• I have watched several videos in the last few days. I don’t normally subscribe to channels of this sort, but I decided I liked you enough to subscribe after this video:)

  • My fav slow cooker protein: Couple pounds of pork+chopped onion+chopped apple+bottle of bbq sauce+spices if you want. Toss it in the crockpot for 5-7 hours on low.

  • You listed a great variety of options and I’m really excited to try all of them, veganized of course. A diet based on whole plant foods is one of the most affordable, the most nourishing, and the best for the environment. I find that eating vegan saves me money and gives me the energy to work harder so that I earn more money. Of course, it doesn’t have to be all-or-nothing. Any small steps towards eating more plants can make a great impact.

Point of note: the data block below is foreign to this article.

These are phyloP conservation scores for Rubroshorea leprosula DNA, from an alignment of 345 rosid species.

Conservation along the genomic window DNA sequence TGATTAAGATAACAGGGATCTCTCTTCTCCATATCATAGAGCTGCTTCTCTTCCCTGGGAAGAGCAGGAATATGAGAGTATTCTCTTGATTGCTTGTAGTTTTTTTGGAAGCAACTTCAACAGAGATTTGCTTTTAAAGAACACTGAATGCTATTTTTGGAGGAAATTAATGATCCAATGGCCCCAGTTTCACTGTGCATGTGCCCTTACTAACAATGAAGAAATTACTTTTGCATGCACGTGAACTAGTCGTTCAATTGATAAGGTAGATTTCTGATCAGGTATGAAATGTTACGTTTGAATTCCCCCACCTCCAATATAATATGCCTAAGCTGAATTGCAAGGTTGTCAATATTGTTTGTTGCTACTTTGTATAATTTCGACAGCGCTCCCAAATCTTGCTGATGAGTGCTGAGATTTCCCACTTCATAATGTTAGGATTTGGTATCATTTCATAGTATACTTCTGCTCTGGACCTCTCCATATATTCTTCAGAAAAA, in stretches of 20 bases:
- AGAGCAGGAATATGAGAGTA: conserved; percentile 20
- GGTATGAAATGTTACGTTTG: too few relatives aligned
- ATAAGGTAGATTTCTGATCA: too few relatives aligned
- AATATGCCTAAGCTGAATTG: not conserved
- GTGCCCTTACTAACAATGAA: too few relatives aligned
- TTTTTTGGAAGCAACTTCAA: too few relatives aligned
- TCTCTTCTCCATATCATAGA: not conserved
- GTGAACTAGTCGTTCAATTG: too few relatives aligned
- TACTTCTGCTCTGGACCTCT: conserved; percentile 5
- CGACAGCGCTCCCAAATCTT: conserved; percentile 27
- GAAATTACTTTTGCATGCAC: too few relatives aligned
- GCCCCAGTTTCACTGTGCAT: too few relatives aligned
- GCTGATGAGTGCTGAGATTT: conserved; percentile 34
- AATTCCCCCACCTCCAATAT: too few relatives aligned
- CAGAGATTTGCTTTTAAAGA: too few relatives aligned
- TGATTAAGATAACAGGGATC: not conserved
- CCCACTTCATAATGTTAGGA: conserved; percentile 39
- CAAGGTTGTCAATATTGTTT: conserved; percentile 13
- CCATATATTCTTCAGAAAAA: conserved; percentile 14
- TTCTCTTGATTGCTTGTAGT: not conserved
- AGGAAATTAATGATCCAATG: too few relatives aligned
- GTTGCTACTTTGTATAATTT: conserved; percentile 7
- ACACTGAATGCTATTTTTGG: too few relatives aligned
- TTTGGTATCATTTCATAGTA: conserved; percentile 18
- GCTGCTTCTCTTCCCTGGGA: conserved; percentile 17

• So disappointing as a vegan. One does not need eggs, cheese, dead animals or “proteins” as she calls them to make cheap delicious meals. Beans, rice, and veggies are cheaper than those suggestions. They are also healthier, less harmful to the environment, and cruelty free.

  • I know this is an old video but I would love to see a video on what to cook when you don’t have a gas cooktop and are renting somewhere with a stovetop that has two settings off or HOT

  • Casseroles. Those are great for using up what’s in the kitchen and can be healthy and satisfying. You can learn to do them without recipes.

  • I freeze soup, chili or whatever in jumbo muffin pans. In fact, I’ve never made jumbo muffins! After it’s frozen, I pop ’em out like ice cubes and put in a freezer bag.

  • Pls don’t follow the 1st recipe the pizza on